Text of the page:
She says the courts are managing, but the longer the vacancies last the more of an impact they will have.
Wittmann says the shortage has extended the lead time for trials from three and a half months in 2012 to over a year now.
“They’re on the increase and will continue to increase if something isn’t done,” he says.
The backlog of appointments goes beyond last falls’ change of government, Wittmann says, because the last appointments were made in June 2015.
“The idea that someone is new so they can’t do something in my view starts to wear thin after a while,” he says. “I just don’t think that this activity that is making judicial appointments is very high on the priority list.”
The shortage of judges and case delays, does mean more cases aren’t tried because the trial didn’t take place in a reasonable amount of time. He said a criminal case in Red Deer, Alta., was stayed on Wednesday because of delays.
He’s seeing many applications for charges to be stayed, and the more delays there are the more likely some serious crimes will not see trial.
Farrow says, “A shortage of judges has a significant, immediate impact on the operation of justice. It delays trials, delays motions. It puts a strain on the system to keep justice moving For example, keeping people in custody for longer than they need to be, holding trials up around very sensitive issues with family law or employment law.”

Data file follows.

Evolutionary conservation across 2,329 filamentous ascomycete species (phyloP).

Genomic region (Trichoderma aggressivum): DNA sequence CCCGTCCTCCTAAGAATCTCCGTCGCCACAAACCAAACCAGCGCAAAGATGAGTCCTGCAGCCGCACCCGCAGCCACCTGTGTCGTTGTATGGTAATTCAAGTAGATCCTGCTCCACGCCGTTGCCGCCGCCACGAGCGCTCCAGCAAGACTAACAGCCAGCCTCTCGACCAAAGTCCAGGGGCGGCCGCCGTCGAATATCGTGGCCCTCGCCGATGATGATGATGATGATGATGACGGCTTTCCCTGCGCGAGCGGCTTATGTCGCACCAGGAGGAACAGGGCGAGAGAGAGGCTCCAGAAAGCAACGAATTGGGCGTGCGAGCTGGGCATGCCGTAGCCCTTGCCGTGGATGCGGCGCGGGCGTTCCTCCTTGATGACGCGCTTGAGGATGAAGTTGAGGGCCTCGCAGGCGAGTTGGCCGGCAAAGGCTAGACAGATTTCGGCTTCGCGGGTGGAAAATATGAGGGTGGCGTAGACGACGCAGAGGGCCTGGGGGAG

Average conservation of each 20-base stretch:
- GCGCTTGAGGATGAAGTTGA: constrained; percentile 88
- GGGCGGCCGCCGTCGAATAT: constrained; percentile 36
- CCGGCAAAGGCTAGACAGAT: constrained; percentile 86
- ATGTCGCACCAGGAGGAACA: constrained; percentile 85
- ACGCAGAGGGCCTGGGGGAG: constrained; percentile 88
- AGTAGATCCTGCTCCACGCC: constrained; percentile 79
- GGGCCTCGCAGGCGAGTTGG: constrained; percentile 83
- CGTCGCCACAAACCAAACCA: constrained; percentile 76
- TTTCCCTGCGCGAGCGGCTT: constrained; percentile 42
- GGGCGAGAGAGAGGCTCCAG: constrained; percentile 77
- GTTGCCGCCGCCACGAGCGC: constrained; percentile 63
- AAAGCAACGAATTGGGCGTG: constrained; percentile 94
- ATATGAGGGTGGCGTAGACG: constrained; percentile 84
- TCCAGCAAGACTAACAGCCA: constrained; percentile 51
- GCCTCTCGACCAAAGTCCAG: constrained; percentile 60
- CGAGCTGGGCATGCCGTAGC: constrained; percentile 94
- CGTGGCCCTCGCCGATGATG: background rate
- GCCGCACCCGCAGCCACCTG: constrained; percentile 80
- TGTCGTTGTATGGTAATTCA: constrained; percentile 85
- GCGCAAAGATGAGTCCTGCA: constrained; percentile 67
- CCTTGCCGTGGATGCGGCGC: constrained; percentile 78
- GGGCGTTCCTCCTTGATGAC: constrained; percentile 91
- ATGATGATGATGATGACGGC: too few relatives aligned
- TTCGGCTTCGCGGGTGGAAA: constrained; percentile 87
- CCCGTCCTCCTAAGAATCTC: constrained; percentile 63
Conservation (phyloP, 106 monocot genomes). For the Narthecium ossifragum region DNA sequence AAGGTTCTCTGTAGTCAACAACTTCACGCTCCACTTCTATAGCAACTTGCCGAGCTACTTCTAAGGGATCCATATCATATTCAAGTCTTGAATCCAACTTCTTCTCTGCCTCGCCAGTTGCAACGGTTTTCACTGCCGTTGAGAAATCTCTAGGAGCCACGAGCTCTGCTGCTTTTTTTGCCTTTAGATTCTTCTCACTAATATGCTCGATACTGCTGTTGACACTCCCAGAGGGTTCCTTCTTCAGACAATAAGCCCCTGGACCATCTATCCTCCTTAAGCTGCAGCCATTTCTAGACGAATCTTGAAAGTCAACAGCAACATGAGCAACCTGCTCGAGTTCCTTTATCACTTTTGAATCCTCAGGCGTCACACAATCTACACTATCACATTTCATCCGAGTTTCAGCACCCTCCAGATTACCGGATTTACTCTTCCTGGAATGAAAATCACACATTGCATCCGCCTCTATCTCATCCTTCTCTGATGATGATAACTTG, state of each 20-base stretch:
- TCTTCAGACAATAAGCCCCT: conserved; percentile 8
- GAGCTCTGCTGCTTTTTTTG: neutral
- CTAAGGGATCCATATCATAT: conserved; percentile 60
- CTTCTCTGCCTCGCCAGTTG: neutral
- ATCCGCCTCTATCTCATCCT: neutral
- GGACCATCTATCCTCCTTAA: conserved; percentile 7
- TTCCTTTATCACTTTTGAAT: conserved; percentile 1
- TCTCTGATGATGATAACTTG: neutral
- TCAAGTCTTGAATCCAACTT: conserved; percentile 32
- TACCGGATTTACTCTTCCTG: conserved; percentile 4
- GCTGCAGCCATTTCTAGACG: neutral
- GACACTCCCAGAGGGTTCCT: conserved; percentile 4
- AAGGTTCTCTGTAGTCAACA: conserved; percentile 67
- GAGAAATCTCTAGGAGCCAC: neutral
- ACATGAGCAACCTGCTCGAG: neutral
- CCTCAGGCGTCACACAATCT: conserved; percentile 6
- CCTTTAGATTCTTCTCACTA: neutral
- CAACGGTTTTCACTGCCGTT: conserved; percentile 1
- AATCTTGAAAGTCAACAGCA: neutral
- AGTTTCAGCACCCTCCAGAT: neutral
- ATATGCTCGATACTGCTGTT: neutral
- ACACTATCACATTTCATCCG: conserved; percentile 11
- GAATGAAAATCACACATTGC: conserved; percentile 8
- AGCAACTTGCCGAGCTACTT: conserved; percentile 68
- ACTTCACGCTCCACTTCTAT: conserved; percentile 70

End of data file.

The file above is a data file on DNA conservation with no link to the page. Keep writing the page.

Judges are feeling the strain, Wittmann says, with some sitting in court until 10 p.m. to hear cases.
“They want to be there for people that need their case heard, but you can only do so much with what you have,” he says, adding this extra time also impacts on judges’ duties outside the courtroom.
Despite the impact the vacancies are having, Farrow says there’s opportunity for the government to make positive changes to the appointment process.
“Everyone rightly hopes that the appointment process, while continuing to find good, meritorious candidates, can come up with a way of diversifying the judiciary in a way that does the best job possible of providing us with highly qualified judges that reflect the kind of diverse society that we promote in this country,” he says.
The Canadian Judicial Council is open to some changes to the appointment process, Laporte said, but the changes must respect judicial independence.
“We understand the government might be pursuing changes to the way that they make appointments. That’s fine and their right to do so, but council is always vigilant with ensuring that any process protects the independence of judges,” she says.
Farrow doesn’t want any long-term change to the appointment process to create further delays in Canada’s courts.
“People need their issues resolved now and you can’t lose sight of the short term when trying to revamp the appointment system,” he says.
Wittmann says he’s moved beyond frustration and into disappointment with the backlogs. Most people aren’t involved in the legal system, so likely don’t care, he says, but that shouldn’t be the case for the government.
“Their job is to care,” he says.